the best solution is to get a router so you don't have to do this procedure constantly every time that you switch machines.
Its no surprise the MAC addresses of the gateway device are the same - the wire goes to the same place regardless of which machine you plug into the jack.
Some intelligent switches (with some layer 3 capabilities) and routers can be configured to allow only a single MAC address during the span of a DHCP lease or other period. Your PC gets a public (usable) IP address, while you get an RFC 1918 (private) IP address otherwise. It seems like you're getting put on a VLAN under these circumstances.
Get the MAC address of your PC, and spoof your Linux system's Ethernet MAC address to the same as the PC, and try to obtain a lease after that.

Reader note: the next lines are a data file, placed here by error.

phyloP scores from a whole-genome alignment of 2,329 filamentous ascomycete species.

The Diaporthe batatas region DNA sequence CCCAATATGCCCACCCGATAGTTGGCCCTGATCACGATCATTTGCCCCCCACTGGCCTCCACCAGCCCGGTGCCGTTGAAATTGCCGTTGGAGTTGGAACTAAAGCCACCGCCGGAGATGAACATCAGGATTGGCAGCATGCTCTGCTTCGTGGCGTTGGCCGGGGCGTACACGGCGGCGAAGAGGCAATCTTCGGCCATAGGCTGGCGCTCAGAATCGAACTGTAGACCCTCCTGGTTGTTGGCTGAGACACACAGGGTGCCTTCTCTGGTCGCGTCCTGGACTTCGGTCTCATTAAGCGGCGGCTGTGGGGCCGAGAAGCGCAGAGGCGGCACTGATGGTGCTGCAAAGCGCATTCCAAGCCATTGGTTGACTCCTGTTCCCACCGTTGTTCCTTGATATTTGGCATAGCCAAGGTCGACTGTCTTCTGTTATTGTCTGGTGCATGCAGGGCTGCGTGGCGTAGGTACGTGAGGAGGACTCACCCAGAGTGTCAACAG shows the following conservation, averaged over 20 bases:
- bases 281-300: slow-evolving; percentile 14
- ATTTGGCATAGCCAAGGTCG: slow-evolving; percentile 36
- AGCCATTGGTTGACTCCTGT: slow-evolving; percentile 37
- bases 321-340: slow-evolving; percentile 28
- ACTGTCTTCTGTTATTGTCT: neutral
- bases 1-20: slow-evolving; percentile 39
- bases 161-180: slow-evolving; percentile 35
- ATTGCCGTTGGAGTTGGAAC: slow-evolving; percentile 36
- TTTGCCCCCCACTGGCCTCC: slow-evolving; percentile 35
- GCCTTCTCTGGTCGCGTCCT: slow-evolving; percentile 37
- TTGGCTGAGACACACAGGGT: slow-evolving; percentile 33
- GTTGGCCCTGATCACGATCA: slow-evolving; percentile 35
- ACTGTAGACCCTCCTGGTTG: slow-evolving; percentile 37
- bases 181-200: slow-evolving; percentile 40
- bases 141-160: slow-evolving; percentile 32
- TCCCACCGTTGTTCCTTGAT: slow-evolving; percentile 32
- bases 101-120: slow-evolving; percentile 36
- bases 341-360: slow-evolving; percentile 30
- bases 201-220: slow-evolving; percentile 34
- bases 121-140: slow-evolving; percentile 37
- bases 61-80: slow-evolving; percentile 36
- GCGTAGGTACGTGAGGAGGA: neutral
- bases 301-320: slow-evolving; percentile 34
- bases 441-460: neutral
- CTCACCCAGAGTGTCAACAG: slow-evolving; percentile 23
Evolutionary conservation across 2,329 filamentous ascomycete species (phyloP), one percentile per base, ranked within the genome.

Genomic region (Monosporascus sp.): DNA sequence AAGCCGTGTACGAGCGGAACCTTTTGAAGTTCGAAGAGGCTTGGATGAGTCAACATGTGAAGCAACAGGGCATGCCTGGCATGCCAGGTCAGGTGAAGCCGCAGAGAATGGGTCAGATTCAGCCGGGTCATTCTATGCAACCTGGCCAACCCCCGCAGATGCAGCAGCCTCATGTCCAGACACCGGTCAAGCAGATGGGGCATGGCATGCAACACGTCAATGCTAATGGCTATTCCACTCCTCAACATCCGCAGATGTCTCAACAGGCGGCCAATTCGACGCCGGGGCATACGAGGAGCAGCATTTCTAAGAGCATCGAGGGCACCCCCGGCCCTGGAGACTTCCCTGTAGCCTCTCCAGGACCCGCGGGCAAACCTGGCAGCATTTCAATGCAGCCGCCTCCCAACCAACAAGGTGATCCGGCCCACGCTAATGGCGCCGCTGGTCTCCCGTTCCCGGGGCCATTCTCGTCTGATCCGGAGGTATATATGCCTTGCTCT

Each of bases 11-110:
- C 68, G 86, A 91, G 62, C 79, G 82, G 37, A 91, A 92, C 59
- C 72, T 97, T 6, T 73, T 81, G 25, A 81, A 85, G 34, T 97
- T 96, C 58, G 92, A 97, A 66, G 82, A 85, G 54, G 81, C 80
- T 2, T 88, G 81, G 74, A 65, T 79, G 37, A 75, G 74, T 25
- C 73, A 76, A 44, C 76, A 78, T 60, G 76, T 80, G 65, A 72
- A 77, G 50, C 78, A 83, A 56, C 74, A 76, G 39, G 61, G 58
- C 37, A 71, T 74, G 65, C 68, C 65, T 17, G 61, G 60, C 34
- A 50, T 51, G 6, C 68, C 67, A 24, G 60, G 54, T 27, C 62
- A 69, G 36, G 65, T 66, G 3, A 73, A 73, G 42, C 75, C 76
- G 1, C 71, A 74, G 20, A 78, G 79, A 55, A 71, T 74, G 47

This may be a simple programming problem with their switch/router, or could be a security configuration they've employed.
Excellent. I thought it would. I think it is clear what they are doing.
Originally Posted by Mr. C.
Place a NATing router between the port and your systems. Then, it presents itself as one MAC address, giving you the ability to use multiple systems.
Ok, thats useful information, may be I will try it some day.
As of know, I just want to work on setting my linux machine as the host for Internet connection sharing (ICS). The only other machine in the n/w (sharing this internet connection) will be running windows.
Last edited by sanjay.krk; 08-02-2008 at 10:31 PM.
Reason: Quotes placed correctly